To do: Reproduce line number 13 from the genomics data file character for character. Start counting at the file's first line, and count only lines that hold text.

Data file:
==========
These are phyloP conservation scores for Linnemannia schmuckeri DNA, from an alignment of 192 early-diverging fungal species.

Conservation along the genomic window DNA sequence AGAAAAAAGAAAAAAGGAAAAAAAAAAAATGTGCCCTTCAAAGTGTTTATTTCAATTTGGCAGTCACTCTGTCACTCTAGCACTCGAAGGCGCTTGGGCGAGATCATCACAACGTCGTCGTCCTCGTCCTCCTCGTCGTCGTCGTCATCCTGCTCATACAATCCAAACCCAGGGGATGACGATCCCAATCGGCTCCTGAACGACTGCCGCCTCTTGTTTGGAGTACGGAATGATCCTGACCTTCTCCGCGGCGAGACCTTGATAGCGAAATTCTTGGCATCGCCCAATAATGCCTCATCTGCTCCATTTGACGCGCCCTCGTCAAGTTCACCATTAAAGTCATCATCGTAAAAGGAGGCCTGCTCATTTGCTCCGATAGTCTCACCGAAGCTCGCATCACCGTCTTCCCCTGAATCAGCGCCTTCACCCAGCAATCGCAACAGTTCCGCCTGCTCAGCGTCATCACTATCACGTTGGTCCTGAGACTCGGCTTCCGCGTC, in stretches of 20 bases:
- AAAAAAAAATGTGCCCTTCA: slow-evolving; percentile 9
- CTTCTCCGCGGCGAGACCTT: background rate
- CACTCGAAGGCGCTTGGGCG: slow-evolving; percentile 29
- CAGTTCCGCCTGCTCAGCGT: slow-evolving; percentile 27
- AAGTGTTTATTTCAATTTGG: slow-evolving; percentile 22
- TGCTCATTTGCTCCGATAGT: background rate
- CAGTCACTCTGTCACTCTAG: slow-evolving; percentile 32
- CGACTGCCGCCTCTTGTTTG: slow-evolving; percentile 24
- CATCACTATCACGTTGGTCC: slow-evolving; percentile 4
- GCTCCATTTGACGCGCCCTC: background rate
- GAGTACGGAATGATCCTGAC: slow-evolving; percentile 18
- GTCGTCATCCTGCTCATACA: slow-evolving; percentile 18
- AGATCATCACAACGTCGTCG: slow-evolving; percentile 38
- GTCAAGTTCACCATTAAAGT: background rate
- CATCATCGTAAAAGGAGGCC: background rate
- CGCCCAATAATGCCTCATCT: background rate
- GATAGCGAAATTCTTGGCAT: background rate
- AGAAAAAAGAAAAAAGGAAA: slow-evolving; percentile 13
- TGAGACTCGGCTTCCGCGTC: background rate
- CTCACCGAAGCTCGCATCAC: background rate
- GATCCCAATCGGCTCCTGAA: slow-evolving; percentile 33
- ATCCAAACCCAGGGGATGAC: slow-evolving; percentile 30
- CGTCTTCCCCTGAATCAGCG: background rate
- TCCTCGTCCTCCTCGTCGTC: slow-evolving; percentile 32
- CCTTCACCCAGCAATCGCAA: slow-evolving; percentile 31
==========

- GAGTACGGAATGATCCTGAC: slow-evolving; percentile 18